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When do adults have the time to play sports?

Copyrights: Creative Commons

When do adults have the time to play sports?

Have we been forgetting a group of people in the sport and development sector?

As the sport and development sector gains momentum, the number of projects is growing. Topics such as health, education, vocational training, gender and other similar areas are all included in the discussions. Inclusion is often viewed as a cross-cutting topic that is incorporated into different projects.  

However, one part of inclusion is little mentioned: those who no longer fall under the children or youth age groups. Those who no longer attend school and have to work or take care of children may not have access to community sports programmes and seem to be forgotten. Most adults live on a routine and have fewer activities outside work or home in comparison to younger people.  

As an example, consider a man in his forties, who has lost his job and is at home trying to figure out his next step. He has a family and has his daily chores but not so much disposable income, so cannot join a gym. His options may be to walk in the park – assuming there is a park where he lives. Sport activities with others could improve his health, social life, mood and morale – yet he is at an age where it is difficult to start a new sport and his financial situation creates an additional barrier to doing so.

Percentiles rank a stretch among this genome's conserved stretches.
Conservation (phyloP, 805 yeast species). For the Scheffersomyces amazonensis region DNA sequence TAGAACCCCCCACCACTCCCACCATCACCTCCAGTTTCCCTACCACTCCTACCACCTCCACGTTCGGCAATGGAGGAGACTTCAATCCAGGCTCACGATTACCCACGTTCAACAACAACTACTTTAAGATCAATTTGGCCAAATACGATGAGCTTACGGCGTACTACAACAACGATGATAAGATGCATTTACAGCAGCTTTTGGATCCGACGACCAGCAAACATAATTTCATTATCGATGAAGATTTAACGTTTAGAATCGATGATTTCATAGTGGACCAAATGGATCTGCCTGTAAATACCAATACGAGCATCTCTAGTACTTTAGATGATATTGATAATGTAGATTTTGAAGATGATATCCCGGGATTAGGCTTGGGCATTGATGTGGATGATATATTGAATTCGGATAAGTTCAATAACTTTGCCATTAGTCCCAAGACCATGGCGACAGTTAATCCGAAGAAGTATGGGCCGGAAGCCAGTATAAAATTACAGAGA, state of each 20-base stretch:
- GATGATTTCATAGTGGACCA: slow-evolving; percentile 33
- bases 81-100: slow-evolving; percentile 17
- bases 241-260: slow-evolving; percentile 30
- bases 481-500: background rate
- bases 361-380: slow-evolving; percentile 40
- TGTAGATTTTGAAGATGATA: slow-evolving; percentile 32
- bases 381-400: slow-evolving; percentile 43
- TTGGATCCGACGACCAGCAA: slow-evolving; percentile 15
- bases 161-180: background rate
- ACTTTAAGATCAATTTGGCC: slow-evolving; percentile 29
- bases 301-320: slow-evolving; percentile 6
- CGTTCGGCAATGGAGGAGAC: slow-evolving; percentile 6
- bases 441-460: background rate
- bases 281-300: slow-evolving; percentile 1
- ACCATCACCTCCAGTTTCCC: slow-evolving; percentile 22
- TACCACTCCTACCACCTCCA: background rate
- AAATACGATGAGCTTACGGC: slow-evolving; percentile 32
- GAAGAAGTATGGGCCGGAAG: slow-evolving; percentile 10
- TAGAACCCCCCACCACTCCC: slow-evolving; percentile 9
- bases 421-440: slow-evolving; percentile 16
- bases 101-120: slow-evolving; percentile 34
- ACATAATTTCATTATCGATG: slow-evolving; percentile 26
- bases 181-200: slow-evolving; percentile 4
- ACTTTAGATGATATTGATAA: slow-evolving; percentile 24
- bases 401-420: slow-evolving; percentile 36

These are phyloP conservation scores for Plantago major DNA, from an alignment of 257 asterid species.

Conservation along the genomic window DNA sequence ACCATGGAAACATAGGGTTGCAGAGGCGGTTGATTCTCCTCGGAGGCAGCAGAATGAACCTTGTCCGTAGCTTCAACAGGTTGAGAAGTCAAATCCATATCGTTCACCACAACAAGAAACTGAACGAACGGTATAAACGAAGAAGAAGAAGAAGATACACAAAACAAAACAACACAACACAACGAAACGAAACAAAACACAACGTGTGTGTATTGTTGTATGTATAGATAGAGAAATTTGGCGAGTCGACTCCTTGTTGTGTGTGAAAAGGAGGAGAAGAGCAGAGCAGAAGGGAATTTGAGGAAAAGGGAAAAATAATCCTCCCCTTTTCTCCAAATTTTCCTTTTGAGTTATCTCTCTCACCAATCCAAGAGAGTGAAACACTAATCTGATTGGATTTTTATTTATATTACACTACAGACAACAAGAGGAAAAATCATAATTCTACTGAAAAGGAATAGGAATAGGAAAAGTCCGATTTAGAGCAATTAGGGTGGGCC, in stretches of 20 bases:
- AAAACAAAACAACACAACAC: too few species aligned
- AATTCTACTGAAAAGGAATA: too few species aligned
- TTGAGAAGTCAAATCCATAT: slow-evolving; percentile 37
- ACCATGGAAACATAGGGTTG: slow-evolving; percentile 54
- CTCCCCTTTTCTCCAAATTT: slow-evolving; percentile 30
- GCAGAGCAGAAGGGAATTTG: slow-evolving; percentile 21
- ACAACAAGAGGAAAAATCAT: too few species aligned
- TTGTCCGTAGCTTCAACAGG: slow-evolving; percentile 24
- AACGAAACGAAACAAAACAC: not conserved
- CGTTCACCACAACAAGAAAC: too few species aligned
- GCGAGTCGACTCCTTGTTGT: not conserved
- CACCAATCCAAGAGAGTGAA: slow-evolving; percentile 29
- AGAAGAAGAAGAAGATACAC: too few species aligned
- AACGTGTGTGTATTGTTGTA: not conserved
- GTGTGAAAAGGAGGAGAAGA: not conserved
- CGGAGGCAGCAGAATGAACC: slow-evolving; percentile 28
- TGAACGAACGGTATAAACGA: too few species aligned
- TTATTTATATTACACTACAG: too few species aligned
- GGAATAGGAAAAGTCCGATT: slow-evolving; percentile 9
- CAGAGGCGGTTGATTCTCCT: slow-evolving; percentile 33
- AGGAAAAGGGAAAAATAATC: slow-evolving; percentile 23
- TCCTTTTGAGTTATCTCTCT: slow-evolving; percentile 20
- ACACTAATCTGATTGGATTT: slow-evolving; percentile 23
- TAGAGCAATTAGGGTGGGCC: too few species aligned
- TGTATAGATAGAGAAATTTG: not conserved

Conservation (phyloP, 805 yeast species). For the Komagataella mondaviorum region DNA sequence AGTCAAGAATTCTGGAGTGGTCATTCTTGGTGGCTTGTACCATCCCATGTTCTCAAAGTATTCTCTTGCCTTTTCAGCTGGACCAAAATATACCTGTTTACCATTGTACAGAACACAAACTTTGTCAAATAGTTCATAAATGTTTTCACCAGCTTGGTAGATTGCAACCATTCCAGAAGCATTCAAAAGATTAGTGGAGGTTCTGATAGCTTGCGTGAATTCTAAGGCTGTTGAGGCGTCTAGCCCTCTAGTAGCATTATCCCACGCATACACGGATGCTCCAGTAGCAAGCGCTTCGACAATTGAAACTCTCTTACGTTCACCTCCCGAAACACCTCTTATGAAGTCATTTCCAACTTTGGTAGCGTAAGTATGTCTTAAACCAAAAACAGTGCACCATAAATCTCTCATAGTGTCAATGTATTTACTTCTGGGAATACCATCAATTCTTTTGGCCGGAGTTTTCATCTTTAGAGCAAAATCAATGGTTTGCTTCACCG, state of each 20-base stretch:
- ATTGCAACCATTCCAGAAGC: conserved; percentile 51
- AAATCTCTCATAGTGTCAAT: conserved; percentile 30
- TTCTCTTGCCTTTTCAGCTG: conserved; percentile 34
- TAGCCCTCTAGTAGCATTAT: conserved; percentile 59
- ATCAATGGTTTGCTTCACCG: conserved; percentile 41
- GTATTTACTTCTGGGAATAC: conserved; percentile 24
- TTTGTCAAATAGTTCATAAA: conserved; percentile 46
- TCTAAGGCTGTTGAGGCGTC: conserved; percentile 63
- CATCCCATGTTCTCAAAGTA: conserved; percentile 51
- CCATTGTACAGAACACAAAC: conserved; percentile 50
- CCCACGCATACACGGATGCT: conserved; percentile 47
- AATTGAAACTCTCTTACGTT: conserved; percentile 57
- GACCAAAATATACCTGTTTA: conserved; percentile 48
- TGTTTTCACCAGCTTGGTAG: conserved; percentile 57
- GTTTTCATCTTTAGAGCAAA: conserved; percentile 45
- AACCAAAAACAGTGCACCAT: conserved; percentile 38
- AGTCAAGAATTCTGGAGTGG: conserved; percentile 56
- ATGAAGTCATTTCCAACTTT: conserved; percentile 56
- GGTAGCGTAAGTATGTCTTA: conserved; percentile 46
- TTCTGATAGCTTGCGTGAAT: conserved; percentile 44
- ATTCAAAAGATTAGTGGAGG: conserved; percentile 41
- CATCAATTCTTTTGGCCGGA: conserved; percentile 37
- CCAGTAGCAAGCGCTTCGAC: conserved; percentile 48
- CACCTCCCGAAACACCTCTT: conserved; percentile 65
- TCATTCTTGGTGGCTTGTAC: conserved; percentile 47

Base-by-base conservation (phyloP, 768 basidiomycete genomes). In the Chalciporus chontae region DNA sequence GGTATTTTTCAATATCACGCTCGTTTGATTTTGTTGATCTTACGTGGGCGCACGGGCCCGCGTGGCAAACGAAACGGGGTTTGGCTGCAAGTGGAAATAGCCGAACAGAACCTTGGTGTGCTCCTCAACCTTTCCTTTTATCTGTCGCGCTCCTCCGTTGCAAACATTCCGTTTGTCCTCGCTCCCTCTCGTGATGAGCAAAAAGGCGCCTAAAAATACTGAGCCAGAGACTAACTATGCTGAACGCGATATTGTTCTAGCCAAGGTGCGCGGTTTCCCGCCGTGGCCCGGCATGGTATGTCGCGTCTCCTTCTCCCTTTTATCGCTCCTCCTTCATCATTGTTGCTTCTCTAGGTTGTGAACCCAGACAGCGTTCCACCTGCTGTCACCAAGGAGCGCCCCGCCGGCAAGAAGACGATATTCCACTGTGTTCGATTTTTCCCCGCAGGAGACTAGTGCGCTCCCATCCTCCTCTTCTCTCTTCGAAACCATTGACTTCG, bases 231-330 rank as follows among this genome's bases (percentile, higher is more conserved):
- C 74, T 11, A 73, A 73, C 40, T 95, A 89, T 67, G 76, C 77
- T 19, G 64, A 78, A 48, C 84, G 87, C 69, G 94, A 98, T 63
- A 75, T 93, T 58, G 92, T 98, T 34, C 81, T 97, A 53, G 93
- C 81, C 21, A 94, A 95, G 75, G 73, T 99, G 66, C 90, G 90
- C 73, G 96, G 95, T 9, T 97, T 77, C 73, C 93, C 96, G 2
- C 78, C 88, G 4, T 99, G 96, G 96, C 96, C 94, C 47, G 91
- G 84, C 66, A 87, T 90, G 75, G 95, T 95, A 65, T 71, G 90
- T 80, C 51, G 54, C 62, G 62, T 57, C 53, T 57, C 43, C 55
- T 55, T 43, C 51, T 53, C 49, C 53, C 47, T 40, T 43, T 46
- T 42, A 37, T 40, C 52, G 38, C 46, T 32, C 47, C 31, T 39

Many people have already thought about this and have taken the initiative to organise groups such as mothers’ walking groups or neighbourhood soccer teams aimed at that age group. These people realise the importance of sport and have taken the time to bring it back to life.

According to a study by the UK Department for Culture, Media and Sport, a survey found that: “Participation in sport is also higher among younger people, those with a car, students and those in higher income bands.”

It also showed that, “People in managerial positions tend to take part in sport more frequently than those in other socio-economic groups.”

So what can we learn? That adults in low socio-economic groups do not participate in sport and also that adults who participated in a sport as children are more likely to participate as adults. While focusing on children and young people is therefore important, we should not forget those who did not have the opportunity to develop that lifelong habit during childhood or those who have lost the habit now the pressures of adult life have gotten in the way. After all, we all need sport.


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Wednesday, January 10, 2018 - 09:11